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TABLE 3. Psychotropics and reasons for prescription for individuals classified and those not classified as "agitated"
 
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TABLE 4. Frequency rating of CMAI items (mean±SD) and percentage that endorsed each item per group
Reisberg B, Borenstein J, Salob SP, et al: Behavioral symptoms in Alzheimer's disease: phenomenology and treatment. J Clin Psychiatry 1987; 49(5, suppl):9-15
 
Devanand DP, Brockington CD, Moody BJ, et al: Behavioral syndromes in Alzheimer's disease. Int Psychogeriatr 1992; 4(2, suppl):161-184
 
Levy ML, Cummings JL, Fairbanks LA, et al: Longitudinal assessment of symptoms of depression, agitation, and psychosis in 181 patients with Alzheimer's disease. Am J Psychiatry  1996; 153:1438-1443
[PubMed]
 
Mega MS, Cummings JL, Fiorello T, et al: The spectrum of behavioral changes in Alzheimer's disease. Neurology  1996; 46:130-135
[PubMed]
 
Devanand DP, Jacobs DM, Tan MX, et al: The course of psychopathologic features in mild to moderate Alzheimer disease. Arch Gen Psychiatry  1997; 54:257-263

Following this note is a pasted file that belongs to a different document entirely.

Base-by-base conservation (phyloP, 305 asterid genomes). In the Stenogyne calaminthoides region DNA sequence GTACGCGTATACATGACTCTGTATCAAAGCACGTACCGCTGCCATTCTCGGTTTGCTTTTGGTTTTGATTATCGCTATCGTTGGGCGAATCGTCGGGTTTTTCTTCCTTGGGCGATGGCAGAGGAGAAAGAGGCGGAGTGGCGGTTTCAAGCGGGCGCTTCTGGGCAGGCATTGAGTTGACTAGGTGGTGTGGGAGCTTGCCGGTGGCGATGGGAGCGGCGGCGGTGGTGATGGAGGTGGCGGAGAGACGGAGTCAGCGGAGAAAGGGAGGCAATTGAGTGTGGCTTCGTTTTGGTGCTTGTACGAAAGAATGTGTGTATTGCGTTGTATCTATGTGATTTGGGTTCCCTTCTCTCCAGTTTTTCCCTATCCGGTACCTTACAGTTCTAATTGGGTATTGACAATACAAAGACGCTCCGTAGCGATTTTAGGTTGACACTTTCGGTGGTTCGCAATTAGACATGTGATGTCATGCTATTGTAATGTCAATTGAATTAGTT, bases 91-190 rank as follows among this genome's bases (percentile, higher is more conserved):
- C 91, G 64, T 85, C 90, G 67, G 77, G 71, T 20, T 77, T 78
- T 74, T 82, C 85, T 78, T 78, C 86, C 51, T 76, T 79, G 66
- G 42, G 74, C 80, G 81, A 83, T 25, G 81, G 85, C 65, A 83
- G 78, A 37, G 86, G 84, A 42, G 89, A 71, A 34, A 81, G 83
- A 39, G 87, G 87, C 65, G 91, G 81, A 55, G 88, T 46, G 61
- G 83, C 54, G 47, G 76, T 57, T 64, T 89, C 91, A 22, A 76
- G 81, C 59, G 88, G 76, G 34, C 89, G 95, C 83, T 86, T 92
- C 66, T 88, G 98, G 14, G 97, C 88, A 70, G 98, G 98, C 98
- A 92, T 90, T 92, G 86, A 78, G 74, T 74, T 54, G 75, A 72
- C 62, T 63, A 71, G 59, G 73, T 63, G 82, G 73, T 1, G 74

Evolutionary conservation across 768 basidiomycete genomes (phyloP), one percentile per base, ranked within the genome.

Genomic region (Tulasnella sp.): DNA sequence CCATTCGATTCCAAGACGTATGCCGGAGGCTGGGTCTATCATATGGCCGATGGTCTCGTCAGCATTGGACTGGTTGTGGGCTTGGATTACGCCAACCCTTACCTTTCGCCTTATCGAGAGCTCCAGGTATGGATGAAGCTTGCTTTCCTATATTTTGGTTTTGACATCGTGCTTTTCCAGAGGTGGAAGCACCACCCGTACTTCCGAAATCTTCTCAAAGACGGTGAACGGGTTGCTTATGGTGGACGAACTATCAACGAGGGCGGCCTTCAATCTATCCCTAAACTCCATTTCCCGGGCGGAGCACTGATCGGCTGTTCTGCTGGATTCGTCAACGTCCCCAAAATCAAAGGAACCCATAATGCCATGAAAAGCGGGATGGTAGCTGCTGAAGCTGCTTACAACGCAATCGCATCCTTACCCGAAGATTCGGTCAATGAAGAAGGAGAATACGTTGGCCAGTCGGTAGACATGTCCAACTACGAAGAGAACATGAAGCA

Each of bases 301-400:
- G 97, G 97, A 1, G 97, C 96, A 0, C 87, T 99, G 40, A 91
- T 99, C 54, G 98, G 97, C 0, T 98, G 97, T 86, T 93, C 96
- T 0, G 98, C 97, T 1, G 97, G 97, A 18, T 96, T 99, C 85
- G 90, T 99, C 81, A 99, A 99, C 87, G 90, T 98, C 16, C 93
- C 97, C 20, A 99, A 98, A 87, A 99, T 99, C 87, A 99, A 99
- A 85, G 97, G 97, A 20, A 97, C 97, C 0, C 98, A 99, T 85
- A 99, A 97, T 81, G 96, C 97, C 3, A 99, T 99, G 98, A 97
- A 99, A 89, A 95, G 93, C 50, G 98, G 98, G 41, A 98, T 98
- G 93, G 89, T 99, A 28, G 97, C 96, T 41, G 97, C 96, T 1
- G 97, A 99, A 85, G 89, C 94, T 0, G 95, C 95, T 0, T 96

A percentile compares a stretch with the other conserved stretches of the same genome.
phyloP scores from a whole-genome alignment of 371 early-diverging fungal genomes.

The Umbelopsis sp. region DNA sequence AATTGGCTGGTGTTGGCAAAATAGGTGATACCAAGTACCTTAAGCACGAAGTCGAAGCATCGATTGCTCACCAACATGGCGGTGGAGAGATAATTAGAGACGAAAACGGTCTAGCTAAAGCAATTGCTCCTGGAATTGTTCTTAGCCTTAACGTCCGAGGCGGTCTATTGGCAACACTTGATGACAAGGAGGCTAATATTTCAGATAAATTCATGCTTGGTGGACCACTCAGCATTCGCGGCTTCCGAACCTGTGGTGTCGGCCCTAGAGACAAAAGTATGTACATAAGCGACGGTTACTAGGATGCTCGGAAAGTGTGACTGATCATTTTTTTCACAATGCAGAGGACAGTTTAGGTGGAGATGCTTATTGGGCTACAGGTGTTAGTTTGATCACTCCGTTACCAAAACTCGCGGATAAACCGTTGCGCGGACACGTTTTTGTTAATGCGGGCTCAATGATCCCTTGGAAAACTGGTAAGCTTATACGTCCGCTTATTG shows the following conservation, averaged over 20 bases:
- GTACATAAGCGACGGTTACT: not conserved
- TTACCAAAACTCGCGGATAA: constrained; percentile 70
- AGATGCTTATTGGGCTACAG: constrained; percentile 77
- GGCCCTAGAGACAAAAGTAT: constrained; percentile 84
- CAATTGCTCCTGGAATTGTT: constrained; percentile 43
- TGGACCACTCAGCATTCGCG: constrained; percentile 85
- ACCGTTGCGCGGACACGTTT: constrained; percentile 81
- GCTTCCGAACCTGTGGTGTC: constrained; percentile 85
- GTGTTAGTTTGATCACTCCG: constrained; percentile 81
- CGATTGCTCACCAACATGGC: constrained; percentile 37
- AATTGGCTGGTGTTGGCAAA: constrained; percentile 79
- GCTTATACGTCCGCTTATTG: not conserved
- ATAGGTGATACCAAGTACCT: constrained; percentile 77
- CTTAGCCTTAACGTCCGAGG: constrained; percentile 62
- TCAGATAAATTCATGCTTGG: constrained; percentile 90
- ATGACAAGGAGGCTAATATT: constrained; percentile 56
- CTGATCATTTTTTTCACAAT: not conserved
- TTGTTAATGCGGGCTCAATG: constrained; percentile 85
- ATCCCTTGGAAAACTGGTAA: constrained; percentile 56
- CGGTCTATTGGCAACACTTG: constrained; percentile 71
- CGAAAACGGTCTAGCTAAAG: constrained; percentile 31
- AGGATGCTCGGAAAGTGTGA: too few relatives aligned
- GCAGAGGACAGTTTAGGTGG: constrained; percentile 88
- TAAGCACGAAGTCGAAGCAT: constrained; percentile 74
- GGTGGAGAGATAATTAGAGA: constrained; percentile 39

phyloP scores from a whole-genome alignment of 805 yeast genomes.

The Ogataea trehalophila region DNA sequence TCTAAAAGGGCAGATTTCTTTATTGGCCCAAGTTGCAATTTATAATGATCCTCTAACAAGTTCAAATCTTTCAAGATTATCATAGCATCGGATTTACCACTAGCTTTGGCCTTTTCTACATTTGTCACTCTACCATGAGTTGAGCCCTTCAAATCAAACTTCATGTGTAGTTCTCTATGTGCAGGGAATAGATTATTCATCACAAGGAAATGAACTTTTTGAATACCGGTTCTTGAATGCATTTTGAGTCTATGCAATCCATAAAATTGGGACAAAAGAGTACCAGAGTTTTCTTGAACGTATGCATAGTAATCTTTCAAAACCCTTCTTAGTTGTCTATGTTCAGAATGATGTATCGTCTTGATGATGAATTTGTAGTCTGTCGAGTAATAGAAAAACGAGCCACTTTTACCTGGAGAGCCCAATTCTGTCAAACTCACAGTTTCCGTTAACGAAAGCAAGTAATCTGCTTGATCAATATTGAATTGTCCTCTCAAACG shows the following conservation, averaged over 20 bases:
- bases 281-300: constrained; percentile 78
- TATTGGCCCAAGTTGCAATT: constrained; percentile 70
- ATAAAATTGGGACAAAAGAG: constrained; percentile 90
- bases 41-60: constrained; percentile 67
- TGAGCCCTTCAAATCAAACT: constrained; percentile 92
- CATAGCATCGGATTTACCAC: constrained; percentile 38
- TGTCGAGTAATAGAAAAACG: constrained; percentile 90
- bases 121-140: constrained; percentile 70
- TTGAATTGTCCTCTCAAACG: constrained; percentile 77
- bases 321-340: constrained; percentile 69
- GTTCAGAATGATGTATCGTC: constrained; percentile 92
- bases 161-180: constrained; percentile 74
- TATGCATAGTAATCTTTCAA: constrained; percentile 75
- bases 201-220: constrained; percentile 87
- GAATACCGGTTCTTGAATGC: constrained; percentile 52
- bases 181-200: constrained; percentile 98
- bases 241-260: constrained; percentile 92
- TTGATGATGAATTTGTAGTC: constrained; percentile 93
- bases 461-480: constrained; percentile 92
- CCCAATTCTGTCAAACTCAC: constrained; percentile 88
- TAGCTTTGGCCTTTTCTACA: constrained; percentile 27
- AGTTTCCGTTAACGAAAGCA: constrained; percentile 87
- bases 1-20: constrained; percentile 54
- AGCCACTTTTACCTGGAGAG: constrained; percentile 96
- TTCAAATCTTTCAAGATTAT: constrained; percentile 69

[PubMed]
 
Lyketsos CG, Steinberg M, Tschanz JT, et al: Mental and behavioral disturbances in dementia: findings from the Cache County Study on Memory in Aging. Am J Psychiatry  2000; 157:708-714
[CrossRef] | [PubMed]
 
Haupt M, Kurz A, Jänner M: A two-year follow-up of behavioural and psychological symptoms in Alzheimer's disease. Dement Geriatr Cogn Disord  2000; 11:147-152
[CrossRef] | [PubMed]
 
Cohen-Mansfield J, Billig N: Agitated behaviors in the elderly, I: a conceptual review. J Am Geriatr Soc  1986; 34:711-721
[PubMed]
 
Tractenberg RE, Gamst A, Weiner MF, et al: Greater frequency, not diversity, of behavioral symptoms characterizes agitated Alzheimer's disease patients. Int J Geriatr Psychiatry (in press)
 
Cohen-Mansfield J: Instruction Manual for the Cohen-Mansfield Agitation Inventory (CMAI). Rockville, MD, The Research Institute of the Hebrew Home of Greater Washington, 1991
 
Tariot PN, Mack JL, Patterson MB, et al: The CERAD Behavior Rating Scale for Dementia. Am J Psychiatry  1995; 152:1349-1357
[PubMed]
 
Ferris SH, Mackell JA, Mohs R, et al: A multicenter evaluation of new treatment efficacy instruments for Alzheimer's disease clinical trials: overview and general results. Alz Dis Assoc Disord 1997; 11(suppl 2):S1-S12
 
Tractenberg RE, Gamst A, Thomas, RG, et al: Investigating emergent symptomatology as an outcome measure in a behavioral study of Alzheimer's disease. J Neuropsychiatry Clin Neurosci (in press)
 
Tractenberg RE, Patterson M, Weiner MF, et al: Prevalence of symptoms on the CERAD Behavior Rating Scale for Dementia in normal elderly subjects and Alzheimer's disease patients. J Neuropsychiatry Clin Neurosci 2000; 12(4):472-479; correction,  2001; 13(1):95